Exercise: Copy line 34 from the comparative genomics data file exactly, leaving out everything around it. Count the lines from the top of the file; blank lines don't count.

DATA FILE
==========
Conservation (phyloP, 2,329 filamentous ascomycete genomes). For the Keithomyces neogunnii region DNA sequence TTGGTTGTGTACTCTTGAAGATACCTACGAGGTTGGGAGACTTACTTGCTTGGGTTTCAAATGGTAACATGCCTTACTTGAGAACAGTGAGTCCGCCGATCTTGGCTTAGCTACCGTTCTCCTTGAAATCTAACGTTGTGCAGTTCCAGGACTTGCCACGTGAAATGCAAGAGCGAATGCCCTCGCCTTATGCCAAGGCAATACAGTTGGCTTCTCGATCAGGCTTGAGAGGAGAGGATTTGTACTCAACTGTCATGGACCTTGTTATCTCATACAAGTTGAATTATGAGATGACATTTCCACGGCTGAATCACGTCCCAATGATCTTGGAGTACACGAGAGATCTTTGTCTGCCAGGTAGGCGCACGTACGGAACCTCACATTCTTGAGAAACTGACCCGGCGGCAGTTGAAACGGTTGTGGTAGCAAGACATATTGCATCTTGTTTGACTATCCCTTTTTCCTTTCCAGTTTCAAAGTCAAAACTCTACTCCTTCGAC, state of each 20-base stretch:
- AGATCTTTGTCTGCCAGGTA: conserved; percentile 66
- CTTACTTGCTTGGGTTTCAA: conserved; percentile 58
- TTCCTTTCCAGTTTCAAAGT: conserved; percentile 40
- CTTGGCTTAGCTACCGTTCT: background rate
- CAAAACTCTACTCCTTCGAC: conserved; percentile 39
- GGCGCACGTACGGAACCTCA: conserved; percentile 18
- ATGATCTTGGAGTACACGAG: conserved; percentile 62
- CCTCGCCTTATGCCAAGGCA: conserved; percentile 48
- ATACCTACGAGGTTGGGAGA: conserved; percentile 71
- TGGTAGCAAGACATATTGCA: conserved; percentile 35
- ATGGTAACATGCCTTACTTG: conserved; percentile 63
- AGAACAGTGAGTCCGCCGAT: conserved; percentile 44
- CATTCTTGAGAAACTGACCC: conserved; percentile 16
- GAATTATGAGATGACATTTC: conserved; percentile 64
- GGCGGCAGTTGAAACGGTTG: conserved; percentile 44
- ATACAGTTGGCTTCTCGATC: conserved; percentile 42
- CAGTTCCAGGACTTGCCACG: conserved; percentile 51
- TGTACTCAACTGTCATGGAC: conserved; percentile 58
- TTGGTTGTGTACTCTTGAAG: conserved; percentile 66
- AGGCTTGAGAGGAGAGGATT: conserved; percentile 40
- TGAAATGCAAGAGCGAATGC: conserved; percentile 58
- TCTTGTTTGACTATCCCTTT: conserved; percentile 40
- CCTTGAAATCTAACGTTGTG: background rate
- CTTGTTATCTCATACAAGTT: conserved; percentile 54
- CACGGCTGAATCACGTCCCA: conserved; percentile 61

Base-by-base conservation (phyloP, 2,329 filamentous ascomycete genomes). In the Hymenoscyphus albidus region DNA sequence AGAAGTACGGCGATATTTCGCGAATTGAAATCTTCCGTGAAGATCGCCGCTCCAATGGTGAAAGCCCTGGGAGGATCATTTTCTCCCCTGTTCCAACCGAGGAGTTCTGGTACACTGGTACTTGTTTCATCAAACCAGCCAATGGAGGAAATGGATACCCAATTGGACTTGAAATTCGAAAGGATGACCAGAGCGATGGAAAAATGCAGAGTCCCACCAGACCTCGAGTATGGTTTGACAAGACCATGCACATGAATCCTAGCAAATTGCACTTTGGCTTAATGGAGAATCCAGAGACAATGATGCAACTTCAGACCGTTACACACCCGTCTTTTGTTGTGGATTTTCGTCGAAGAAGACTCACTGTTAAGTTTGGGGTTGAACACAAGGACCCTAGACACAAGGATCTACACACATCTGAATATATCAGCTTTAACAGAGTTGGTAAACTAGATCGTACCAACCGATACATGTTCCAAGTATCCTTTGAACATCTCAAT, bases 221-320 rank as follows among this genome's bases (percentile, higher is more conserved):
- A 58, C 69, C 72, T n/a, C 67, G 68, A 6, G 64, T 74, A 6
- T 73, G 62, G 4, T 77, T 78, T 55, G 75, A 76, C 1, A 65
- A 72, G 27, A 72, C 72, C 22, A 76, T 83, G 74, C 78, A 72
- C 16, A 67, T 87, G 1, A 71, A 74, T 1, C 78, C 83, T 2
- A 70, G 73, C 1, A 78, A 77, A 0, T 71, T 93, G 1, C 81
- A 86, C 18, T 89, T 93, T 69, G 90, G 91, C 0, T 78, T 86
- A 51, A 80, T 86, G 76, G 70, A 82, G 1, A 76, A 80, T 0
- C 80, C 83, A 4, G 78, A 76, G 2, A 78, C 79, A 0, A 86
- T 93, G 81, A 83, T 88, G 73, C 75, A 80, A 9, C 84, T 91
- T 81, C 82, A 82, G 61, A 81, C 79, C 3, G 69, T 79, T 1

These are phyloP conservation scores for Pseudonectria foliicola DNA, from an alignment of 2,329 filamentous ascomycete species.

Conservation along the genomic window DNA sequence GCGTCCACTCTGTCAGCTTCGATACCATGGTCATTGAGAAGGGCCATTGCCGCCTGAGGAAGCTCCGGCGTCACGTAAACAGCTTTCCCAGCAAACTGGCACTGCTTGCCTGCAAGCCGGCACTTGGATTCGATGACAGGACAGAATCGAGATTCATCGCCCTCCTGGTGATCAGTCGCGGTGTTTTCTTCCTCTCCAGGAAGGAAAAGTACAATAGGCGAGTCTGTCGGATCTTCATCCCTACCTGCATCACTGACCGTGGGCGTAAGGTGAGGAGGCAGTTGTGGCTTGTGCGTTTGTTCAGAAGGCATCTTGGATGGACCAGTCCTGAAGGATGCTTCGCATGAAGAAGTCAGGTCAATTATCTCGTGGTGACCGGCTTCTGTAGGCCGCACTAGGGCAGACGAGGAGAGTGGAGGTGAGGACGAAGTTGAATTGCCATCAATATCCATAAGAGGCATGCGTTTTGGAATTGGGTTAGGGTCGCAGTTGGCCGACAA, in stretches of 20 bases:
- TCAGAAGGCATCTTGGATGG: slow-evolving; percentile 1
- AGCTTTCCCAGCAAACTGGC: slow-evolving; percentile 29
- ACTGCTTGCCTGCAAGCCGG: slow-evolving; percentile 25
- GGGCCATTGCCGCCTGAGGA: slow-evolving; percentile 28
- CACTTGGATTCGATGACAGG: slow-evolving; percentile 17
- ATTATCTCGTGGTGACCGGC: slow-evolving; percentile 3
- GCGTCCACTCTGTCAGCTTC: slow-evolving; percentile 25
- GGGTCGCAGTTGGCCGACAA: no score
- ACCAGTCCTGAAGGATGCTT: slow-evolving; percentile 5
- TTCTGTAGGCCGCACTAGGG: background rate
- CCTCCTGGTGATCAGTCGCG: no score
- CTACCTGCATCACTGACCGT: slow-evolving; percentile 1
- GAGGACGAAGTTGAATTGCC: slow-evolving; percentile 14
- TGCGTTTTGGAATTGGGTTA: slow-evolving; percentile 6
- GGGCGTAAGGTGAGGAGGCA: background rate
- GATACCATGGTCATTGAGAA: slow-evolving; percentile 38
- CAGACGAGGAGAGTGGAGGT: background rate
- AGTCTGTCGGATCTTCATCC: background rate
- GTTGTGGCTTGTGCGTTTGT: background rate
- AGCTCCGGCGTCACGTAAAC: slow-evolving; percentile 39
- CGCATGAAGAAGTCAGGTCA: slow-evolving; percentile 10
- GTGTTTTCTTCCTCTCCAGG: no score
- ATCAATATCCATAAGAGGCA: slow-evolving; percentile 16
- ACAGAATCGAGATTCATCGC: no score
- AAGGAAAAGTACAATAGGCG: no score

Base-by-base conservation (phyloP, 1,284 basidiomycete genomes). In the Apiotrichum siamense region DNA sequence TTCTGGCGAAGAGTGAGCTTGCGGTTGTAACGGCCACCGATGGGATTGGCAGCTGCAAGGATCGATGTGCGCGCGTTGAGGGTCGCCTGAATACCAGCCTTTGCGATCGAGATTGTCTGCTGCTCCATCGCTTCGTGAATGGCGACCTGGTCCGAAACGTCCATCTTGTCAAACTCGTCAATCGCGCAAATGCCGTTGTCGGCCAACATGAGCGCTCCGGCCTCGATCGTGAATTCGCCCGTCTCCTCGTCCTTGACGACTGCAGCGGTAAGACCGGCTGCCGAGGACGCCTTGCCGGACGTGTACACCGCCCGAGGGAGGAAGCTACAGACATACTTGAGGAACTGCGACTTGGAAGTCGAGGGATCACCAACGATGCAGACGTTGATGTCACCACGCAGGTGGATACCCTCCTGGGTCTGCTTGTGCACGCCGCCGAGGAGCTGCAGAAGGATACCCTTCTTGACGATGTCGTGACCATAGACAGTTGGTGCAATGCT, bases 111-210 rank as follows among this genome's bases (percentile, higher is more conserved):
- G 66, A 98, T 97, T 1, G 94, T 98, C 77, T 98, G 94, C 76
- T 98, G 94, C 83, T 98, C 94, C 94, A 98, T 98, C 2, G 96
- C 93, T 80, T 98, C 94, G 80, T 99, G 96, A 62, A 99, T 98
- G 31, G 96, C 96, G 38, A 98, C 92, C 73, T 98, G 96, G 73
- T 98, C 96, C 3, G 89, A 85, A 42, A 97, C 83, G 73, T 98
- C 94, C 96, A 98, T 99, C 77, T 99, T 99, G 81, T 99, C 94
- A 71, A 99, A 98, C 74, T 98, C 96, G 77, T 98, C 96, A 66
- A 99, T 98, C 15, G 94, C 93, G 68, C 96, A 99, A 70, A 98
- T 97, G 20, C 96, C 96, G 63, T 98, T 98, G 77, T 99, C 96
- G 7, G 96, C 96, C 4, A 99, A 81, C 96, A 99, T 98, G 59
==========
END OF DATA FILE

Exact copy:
- A 51, A 80, T 86, G 76, G 70, A 82, G 1, A 76, A 80, T 0